Gina’s mother was in Elayne McDermott’s book discussion club, and her father owned the hardware store where Will bought everything from thumbtacks to grass seed. For the people in their hometown, Gina Sperling’s disappearance was more like a vicious kick in the gut than an active criminal investigation, and searching for her bore less of a resemblance to a rescue mission than it did to a holy crusade.
Girl Scout troops held bake sales to earn money so that they could order thousands of “Missing Child” flyers from the local print shop.
Boy Scout troops tacked the flyers to light poles and tree trunks, and went from shop to shop, asking merchants to tape them conspicuously on their front doors.
Diane and Raymond Sperling gave tear drenched television interviews appealing for their daughter’s return to Gina’s kidnappers…if she had been kidnapped. They put her photograph on shopping bags, billboards, and milk cartons that were then distributed throughout the state.
None of that did any good, though, because when the little girl was finally found, it was Francis who found her. Or what was left of her. With Will less than thirty seconds behind.
And it was Will who later tracked down and apprehended her killer.
Gina Sperling’s disappearance had been Will and Francis’s most notorious case.
Their last case wasn’t as time consuming or as spectacular. When it doesn’t involve a child, an airplane, or a celebrity, they never are.
It concerned a turf battle between warring motorcycle gangs over the distribution and sale of illegal weapons. Three days earlier, in the parking lot of a small rural airport, Orlando Neff, head of a group of thugs that called themselves Satan’s Plague, was gunned down. A day later, Neff’s second-in-command, Elliot Feaster, was run over by a stolen taxi-cab outside a coffee shop in the town of Prescott. The shop’s patrons, horrified to be standing next to a bare-chested brute in a leather vest whose arms were covered with swastika tattoos, held their communal breaths until he had paid for his crème brûlée latte and left the store.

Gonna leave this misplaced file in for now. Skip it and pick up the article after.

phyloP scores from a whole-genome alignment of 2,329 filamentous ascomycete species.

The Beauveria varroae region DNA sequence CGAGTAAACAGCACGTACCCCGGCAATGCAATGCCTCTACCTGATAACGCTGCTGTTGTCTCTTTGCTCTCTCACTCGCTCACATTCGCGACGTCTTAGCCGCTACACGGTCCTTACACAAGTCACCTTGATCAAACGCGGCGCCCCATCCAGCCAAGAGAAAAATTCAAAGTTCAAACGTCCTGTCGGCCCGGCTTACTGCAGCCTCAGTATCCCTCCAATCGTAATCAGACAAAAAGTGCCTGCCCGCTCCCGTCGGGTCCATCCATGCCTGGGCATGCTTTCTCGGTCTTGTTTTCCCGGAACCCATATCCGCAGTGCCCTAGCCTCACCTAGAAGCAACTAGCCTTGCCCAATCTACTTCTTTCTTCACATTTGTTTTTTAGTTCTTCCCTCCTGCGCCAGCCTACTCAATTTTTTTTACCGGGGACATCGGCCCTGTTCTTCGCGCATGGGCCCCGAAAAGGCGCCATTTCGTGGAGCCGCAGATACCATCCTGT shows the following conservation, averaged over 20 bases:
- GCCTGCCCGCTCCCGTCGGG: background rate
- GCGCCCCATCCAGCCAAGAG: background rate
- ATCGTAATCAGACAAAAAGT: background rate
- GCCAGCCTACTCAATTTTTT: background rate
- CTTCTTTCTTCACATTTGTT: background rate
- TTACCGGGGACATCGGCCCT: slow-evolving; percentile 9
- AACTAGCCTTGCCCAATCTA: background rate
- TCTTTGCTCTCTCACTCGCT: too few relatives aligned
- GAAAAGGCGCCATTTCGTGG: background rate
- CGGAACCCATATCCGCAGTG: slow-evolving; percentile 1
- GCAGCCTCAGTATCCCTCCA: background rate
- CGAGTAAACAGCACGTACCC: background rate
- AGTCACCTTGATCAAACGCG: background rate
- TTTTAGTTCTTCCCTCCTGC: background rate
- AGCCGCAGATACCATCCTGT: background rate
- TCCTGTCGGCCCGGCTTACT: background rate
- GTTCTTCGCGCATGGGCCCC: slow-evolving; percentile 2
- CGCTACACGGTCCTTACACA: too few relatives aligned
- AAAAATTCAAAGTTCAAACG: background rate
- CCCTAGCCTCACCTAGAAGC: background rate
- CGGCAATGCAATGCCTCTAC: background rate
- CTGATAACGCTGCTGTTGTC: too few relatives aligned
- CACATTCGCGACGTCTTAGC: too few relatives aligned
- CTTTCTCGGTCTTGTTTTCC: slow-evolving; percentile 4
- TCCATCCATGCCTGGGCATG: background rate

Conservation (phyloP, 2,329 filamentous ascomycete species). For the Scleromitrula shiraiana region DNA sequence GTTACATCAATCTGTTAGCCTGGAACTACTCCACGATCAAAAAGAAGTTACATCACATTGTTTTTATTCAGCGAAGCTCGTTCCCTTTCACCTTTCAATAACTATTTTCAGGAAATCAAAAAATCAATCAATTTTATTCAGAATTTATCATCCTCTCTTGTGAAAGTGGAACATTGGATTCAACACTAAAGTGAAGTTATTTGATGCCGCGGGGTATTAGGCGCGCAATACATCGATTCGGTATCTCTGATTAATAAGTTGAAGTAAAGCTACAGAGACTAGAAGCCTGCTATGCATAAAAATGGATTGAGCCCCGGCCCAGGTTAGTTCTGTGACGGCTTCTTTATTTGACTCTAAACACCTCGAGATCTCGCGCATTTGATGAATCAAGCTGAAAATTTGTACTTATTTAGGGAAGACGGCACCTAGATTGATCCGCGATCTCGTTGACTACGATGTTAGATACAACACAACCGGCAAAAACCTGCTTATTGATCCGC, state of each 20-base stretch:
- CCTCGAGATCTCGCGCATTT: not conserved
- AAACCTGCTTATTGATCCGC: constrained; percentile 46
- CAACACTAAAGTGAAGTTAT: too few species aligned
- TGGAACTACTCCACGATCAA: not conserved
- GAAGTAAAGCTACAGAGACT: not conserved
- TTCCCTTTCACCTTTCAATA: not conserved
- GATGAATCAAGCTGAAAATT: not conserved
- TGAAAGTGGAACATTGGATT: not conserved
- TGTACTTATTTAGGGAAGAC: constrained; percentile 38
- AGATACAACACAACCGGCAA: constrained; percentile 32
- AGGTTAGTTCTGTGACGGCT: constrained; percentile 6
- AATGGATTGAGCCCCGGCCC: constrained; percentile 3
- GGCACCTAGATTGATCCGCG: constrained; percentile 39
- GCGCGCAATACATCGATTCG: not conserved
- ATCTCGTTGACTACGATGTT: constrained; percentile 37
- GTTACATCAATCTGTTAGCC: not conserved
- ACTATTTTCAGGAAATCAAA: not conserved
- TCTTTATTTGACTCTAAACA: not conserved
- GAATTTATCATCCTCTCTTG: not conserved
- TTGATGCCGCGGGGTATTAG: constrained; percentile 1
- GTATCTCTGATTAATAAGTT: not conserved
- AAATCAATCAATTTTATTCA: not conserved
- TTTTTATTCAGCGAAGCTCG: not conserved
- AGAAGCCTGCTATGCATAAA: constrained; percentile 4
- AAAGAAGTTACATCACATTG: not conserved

Two days after that, it was on a Friday morning, Neff and Feaster’s double-funerals took place.
County narcotic cops and their DEA counterparts estimated that upward of 1,000 motorcycle gang members from all over the state would be there.
Sheriff Clifford Capstan stated aloud what most of the cops had been thinking.
“I don’t care if those bastards shove dynamite sticks up each others’ butts and light the fuse, as long as they drive across the county line before the shit hits the fan.”
But law enforcement wasn’t destined to get its wish.
The burial site for the dead bikers was a municipal cemetery less than half-a-mile north of Prescott, on a very publicly owned piece of land.
The sheriff’s department took on the job of surveilling the road.
State police officers would be patrolling the interior perimeters of the cemetery.
Will and Francis would be graveside.
Witnesses to the gunfire at the airport and to the hit-and-run outside the coffee shop had provided descriptions of the shooter and the driver. Composite sketches of each were drawn, and the two sketches were compared.
Both were of the same man.
Will’s job inside the cemetery was to look at faces and to identify the killer.
That was all that he had to do.
It was something he was good at.
All Francis had to do was to accompany Will.
She was good at that, too.
The internment was presided over by Father Desmond Babington, Orlando Neff’s uncle and the local parish priest.
As he recited the blessings (it was said that he had loathed his nephew, but loved his sister enough to conduct the services), swarthy heads swathed in bandanas were bowed in prayer. Will’s eyes set upon, studied, and evaluated the faces of every biker in the tight area around the graves.
This one’s nose, he thought, was too big.
His eyes moved to another.
That one had pock-marked skin.
Will continued to study faces.
Ears to small.
Forehead too high.
Lips too narrow.
Eyes too far apart.
Eyebrows too thick.
And then, like Goldilocks sampling porridge in the house of the three bears, his eyes suddenly latched onto a jowly face with wide nostrils and a protruding lower lip. A face that matched the composite sketch and, like the last bowl of porridge, was “just right.”